Australia has been urged to follow the Tory government in the UK and impose a ban on sales of new fossil fuel cars by 2035, just as the local electric vehicle market starts to show signs of life amid a sharp slump in the sales of petrol and diesel cars.
The Electric Vehicle Council on Thursday issued new data that confirms The Driven estimates, published last month, that showed sales of plug in electrics have tripled from just 2,216 in 2018 to 6,718 in 2019 (including plug in hybrids).
The jump was driven mostly by Tesla which accounted for 70 per cent of electric sales, mostly through the Model 3.
But according to the EVC, if Australia had a similar rate of uptake to other countries there should be about 50,000 new EVs on Australian roads.
And although Australia is ripe for the transition, and increasing numbers of customers are saying their next purchase will be electric, there is a policy vacuum – and a shortage of available models – that is holding Australia back
EVC chief executive Behyad Jafari and the principal clean energy transition advisor for Ernst and Young, Matt Rennie, have called on Australia to follow the UK, which announced this week that it would bring forward its ban on new petrol and diesel car sales from 2040 to 2035, and add hybrids to the black list.
They say that if the policy vacuum is not addressed soon, Australia will fall even further behind the global transition to clean transport, because car makers will be discourage from bringing more affordable electric cars to market, says Jafari.
“The bad news is that even with this strong growth, EVs still one represent 0.6 per cent of sales. That compares poorly to 3.8 per cent of sales in Europe and 4.7 per cent of sales in China,” he told The Driven.
“If the Australian EV market had the same incentives and support as the EU and China, we would be talking about some 50,000 new EVs on our roads.
“That would actually start delivering significant benefit in terms of cleaning our air, lowering our carbon emissions, and lowering our dependence on foreign oil.”
The Morrison government, which attacked Labor’s proposed target of 50 per cent share of new car sales for EVs by 2030 in the lead up to the last election, is due to unveil its EV strategy later this year.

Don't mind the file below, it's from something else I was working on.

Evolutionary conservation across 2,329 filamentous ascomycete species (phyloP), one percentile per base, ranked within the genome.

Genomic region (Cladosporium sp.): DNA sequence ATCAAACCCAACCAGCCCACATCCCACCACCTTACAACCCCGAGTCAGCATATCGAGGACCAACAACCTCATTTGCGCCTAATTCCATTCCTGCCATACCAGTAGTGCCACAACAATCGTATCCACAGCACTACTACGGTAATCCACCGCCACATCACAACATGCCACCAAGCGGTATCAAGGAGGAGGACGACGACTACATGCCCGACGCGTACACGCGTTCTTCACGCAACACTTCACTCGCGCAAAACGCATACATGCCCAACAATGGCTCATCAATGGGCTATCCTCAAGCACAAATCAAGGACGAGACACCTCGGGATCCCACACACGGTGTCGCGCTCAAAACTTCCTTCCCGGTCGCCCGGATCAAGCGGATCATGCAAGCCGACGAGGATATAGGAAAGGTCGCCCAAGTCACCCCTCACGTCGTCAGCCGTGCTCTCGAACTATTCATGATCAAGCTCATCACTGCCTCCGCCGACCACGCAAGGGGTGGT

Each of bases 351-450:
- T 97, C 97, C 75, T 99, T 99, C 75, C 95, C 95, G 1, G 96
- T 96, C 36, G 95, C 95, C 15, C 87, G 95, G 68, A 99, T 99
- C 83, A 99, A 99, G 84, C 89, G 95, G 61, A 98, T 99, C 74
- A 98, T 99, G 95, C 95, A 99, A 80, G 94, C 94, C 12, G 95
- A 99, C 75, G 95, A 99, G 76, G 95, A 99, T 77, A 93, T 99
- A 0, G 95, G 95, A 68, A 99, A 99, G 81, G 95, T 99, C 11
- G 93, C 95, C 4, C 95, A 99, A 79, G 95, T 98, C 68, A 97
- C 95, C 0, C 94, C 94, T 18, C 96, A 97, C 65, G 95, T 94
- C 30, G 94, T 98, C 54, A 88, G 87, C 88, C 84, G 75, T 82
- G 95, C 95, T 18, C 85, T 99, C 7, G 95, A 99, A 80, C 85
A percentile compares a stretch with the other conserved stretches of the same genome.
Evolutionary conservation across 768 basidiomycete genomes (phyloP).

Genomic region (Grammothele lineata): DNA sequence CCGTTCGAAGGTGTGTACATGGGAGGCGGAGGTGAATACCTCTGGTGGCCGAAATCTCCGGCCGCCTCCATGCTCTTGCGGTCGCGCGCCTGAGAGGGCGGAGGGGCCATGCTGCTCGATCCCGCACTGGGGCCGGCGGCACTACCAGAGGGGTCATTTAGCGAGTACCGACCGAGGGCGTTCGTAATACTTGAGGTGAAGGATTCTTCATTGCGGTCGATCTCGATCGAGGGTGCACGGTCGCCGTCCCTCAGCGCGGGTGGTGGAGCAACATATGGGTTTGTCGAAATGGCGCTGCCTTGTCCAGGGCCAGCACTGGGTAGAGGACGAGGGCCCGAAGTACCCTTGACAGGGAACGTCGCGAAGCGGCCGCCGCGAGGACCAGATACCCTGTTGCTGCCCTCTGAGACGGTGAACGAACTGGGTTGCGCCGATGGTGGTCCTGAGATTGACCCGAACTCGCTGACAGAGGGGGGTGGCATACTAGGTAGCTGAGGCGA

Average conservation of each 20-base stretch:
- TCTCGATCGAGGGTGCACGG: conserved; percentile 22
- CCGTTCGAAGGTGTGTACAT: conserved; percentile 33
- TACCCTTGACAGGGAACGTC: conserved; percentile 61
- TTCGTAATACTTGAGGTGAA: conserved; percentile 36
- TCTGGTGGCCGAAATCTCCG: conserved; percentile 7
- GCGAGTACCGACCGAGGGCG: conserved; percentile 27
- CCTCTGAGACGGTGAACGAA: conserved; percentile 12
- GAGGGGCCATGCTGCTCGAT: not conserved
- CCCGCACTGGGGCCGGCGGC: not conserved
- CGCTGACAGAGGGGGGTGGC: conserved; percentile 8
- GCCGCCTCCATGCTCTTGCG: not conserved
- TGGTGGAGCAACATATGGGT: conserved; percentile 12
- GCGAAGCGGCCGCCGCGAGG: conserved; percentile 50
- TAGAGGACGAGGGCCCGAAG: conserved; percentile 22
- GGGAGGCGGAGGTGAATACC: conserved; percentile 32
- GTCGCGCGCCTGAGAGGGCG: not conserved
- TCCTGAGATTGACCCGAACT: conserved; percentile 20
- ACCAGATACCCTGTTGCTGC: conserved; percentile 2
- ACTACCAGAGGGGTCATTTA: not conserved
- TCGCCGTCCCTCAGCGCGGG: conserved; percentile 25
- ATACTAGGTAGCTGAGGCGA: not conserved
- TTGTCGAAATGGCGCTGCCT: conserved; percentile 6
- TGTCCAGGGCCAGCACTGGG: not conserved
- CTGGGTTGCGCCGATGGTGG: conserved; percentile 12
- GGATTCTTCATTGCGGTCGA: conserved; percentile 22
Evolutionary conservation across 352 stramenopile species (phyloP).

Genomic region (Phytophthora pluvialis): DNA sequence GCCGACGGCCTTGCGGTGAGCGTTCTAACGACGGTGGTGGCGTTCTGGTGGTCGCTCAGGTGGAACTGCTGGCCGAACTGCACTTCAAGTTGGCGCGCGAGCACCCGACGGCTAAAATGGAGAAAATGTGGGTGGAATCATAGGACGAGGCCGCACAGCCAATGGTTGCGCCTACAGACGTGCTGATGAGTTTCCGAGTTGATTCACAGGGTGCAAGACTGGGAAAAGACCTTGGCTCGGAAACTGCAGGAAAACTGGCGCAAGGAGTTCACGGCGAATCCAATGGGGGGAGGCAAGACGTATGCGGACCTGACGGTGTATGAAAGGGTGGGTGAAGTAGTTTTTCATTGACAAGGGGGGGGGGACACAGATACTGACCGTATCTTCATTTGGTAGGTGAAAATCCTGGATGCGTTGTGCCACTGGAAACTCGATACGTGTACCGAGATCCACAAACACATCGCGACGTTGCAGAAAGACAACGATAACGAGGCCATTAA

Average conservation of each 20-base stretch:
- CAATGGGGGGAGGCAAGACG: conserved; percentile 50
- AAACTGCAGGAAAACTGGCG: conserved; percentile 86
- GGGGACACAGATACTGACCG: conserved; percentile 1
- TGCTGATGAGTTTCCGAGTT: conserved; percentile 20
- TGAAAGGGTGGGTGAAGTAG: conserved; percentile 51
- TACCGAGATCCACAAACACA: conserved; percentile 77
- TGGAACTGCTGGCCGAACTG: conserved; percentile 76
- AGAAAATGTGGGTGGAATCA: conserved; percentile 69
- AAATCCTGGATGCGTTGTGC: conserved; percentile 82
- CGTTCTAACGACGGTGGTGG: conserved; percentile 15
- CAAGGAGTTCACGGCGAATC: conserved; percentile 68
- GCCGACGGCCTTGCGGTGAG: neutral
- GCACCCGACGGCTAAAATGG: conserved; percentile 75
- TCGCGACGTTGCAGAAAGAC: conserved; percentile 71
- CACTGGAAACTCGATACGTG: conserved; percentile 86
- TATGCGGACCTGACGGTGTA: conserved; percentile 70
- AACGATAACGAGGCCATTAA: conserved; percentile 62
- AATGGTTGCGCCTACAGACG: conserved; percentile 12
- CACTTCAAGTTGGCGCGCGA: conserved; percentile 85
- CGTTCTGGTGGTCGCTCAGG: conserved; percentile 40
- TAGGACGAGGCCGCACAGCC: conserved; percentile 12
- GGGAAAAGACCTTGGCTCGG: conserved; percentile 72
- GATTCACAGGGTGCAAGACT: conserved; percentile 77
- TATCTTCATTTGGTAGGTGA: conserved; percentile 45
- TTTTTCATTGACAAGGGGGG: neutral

So far, it has resisted calls for EV incentives. The main auto industry body, the Federal Chamber of Automotive Industries, said any such initiates should include support for efficient petrol and diesel cars.
“The automotive industry has achieved significant gains in the increased efficiency of internal combustion petrol and diesel engines and they will continue to play a significant role for many years to come,” the FCAI said in a statement.
However, Jafari and Rennie talked of the additional societal benefits of electric vehicles, such as improved air quality and associated health benefits, as well as reduced carbon emissions.
“But what we keep seeing is car companies saying, ‘We’re not going to bring the products here because there isn’t the appetite’,” Jafari said, citing the example of South Korean car maker Kia.
“It’s something that has happened to Australia several times over these past few years….for a car maker to bring an EV here is an investment decision.
“They make that decision, but then policy tightens overseas and then car companies say no, now we have to take that allocation over there.”
The policy vacuum could also cause an increasing gap between uptake in the capital cities and in regional areas, says Rennie.
Once price parity with internal combustion engine (ICE) vehicles is reached, it will only be a matter of time before people start buying EVs instead – but they need confidence that there is adequate charging infrastructure.
“The interesting thing about customers is they make rational choices all the time,” says Rennie. “Prior to the iPhone none of us could have imagined we could have all that in one device.”
“Once we reach cost parity, people will make the decision to buy electric vehicles on two things – one, will they have enough range to drive around as we do now. All of the evidence suggest those things are being solved.”